3G on the go - in Australia, NZ and the UK

During December and January I had the occasion to visit three countries in which I wanted to use my unlocked Huawei E220 UMTS dongle for prepaid UMTS ("3G") Internet. Here are my experiences, in brief.


Australia was the only real success of my trip. Although it takes about 20 minutes to buy a SIM card in Australia, it is not expensive (around AU$10). I bought two cards for data, one of which I could net get to work, but the second of which - from 3 Australia - worked just fine. Data usage is not expensive - a $20 voucher bought me 2GB of traffic. Another nice experience in Australia was my hotel in Melbourne, which offered - again, inexpensive - prepaid ADSL usernames and passwords and a connection to an DSL access point over the hotel's Ethernet network.

The reason it takes long to buy a SIM card in Australia is the requirement that one should fill in a standard registration form - even for prepaid - from the Australian federal government. Needless to say, I ended up "accidentally" giving incorrect details all three times (once for voice and twice for data) that I purchased a SIM card and it seems that two different credit cards are considered sufficient verification of identity for these purposes.

New Zealand

In New Zealand, it was very easy to buy a SIM card for voice but at NZ$35 it was a bit expensive. I could not work out how to activate it for data and I was unwilling to purchase another one for further experimentation. If I remember correctly, there was no paperwork involved. Most of the places where I stayed, all at the lower end of the market, did offer free or inexpensive Internet for guests. New Zealand has the curious situation where there are really just two cellphone networks, using incompatible technologies (CDMA and GSM), so the competition is somewhat restricted.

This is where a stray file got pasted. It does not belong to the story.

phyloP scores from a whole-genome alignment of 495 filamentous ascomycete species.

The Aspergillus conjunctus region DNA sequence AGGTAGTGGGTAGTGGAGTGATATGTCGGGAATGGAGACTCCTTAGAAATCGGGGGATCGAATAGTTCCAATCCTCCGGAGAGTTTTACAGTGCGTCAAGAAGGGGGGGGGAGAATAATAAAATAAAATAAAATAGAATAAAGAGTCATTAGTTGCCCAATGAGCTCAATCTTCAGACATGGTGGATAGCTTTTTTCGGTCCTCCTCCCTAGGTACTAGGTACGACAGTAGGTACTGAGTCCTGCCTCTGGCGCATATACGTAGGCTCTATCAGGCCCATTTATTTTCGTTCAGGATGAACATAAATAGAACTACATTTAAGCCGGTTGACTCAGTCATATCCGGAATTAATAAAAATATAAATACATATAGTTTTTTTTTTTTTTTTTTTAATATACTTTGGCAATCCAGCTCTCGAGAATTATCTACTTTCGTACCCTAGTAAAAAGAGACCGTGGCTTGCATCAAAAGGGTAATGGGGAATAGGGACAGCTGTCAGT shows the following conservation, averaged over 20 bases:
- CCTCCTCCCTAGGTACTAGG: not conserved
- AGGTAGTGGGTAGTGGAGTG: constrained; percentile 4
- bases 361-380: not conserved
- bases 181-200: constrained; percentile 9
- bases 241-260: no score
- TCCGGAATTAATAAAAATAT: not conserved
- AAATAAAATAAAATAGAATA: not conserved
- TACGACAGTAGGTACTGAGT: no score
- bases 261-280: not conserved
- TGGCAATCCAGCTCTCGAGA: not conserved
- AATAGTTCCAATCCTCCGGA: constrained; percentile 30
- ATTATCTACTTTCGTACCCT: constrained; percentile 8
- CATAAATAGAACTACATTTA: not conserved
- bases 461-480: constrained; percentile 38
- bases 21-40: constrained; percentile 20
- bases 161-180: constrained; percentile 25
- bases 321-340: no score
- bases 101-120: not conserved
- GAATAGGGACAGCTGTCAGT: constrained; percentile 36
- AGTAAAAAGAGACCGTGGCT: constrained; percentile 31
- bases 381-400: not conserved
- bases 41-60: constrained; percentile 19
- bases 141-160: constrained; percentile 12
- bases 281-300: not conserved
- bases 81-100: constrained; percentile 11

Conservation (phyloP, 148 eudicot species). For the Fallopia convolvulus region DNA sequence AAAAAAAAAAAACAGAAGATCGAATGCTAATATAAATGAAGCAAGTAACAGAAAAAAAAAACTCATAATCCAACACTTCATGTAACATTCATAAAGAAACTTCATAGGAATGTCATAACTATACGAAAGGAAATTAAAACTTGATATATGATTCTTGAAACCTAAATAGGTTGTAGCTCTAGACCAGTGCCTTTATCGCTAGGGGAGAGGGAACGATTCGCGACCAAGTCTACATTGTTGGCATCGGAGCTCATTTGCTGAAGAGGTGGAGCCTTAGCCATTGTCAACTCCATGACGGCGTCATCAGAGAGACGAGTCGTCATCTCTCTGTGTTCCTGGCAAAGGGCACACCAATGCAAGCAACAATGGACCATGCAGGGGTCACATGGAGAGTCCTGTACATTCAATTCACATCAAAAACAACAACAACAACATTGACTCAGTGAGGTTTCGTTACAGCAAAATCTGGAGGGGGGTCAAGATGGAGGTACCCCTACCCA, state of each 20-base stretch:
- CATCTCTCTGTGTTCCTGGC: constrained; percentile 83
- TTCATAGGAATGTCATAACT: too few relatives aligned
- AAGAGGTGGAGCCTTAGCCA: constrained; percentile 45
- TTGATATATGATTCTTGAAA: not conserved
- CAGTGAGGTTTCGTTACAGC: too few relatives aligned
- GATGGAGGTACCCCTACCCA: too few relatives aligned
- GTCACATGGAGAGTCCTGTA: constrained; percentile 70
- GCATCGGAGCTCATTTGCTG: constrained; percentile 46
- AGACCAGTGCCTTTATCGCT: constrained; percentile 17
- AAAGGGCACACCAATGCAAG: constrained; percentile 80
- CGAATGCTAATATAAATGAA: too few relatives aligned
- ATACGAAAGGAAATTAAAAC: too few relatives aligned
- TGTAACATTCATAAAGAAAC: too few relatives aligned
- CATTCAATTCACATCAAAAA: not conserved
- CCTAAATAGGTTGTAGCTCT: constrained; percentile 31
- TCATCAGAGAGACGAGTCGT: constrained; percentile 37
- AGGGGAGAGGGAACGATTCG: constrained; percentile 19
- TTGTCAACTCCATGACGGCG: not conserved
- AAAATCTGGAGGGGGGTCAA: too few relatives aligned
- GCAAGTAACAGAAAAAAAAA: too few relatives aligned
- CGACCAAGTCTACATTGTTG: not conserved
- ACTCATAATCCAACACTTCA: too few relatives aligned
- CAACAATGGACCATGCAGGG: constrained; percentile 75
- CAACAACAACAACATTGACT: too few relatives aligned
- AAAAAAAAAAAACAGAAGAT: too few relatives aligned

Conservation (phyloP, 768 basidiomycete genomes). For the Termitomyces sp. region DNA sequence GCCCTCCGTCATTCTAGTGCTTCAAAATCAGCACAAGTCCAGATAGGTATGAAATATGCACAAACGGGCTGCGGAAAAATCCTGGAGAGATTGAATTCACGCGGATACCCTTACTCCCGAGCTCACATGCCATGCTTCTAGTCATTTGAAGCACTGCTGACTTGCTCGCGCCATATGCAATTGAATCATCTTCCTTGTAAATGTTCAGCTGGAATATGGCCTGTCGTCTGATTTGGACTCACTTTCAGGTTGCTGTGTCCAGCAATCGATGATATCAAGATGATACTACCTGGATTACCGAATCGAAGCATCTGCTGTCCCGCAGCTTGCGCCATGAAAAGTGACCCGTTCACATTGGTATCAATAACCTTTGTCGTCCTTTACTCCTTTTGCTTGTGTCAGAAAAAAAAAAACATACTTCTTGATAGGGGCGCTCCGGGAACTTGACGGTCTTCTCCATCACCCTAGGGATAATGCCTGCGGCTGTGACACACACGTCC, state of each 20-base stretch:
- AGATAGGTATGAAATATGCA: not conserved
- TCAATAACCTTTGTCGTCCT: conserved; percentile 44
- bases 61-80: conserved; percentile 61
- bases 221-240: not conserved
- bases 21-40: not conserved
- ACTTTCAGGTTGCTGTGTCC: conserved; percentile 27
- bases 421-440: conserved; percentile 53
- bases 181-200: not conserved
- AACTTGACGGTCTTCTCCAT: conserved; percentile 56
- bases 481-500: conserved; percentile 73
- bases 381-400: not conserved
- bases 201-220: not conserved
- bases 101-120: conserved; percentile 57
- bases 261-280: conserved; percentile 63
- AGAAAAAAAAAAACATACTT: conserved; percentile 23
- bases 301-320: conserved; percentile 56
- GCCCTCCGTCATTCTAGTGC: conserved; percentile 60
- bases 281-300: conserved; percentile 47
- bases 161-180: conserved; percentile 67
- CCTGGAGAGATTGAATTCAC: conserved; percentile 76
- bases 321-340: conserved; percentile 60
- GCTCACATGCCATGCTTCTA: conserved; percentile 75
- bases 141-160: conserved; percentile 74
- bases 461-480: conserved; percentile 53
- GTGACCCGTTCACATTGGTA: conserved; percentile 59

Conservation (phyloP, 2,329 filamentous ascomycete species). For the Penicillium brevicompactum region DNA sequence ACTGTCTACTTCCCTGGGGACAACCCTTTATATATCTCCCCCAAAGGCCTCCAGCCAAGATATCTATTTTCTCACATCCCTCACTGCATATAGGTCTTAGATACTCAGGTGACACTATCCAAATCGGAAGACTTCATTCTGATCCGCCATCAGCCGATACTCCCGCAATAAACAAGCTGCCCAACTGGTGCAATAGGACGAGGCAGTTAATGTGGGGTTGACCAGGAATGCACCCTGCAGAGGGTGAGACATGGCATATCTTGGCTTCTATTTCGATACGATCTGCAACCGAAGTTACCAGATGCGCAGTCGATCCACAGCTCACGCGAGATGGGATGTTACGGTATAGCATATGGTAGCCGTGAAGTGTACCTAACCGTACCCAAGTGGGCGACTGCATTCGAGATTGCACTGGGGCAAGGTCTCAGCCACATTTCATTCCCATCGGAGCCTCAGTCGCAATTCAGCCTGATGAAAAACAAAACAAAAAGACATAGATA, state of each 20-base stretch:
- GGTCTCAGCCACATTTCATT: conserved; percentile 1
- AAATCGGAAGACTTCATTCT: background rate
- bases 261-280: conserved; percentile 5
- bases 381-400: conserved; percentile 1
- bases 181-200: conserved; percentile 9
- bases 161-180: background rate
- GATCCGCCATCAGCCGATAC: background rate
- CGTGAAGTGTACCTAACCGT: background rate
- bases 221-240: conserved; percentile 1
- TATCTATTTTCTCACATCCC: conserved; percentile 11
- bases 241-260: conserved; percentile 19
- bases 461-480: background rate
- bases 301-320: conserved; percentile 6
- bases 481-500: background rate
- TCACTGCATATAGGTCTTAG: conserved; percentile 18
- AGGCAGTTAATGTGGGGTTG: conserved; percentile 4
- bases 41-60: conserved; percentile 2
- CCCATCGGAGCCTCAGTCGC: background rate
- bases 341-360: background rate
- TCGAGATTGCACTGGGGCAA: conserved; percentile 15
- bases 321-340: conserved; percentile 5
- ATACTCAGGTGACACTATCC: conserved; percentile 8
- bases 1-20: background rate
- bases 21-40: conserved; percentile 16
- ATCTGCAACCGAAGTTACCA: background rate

United Kingdom

The UK was, in some sense, the most frustrating experience of all. I had purchased a SIM card from T-Mobile over the Internet before going and after working out how to activate and recharge it, it worked just fine for voice. A nice feature about the UK card was that it had a different magnetic card in the starter pack that can be swiped in many stores to identify the number when one adds credit. This dispenses with the entering of silly voucher numbers etc.

In spite of the fact that one sees wireless data plans advertised widely in the UK, at very attractive prices, I was unable to find anyone prepared to sell me a SIM card to work with my own modem. All the shops that I visited, claimed that it was necessary to buy a modem as well - whether on a prepaid or on a contract service. The supposed 3G service on the SIM card is supposed to work for WAP browsing on the phone only, although it is not clear to me whether it is technically possible to limit it, and I could not even get that working, anyway. One of the best experiences was visiting an Orange shop in the large and fashionable Bullring centre in Birmingham, full of phones and people, where I asked to buy a SIM card after the shop assistant (accurately) reported that she did know whether it could work. She came back after 5 minutes to tell me that they "did not have SIM cards in stock". I know when to give up.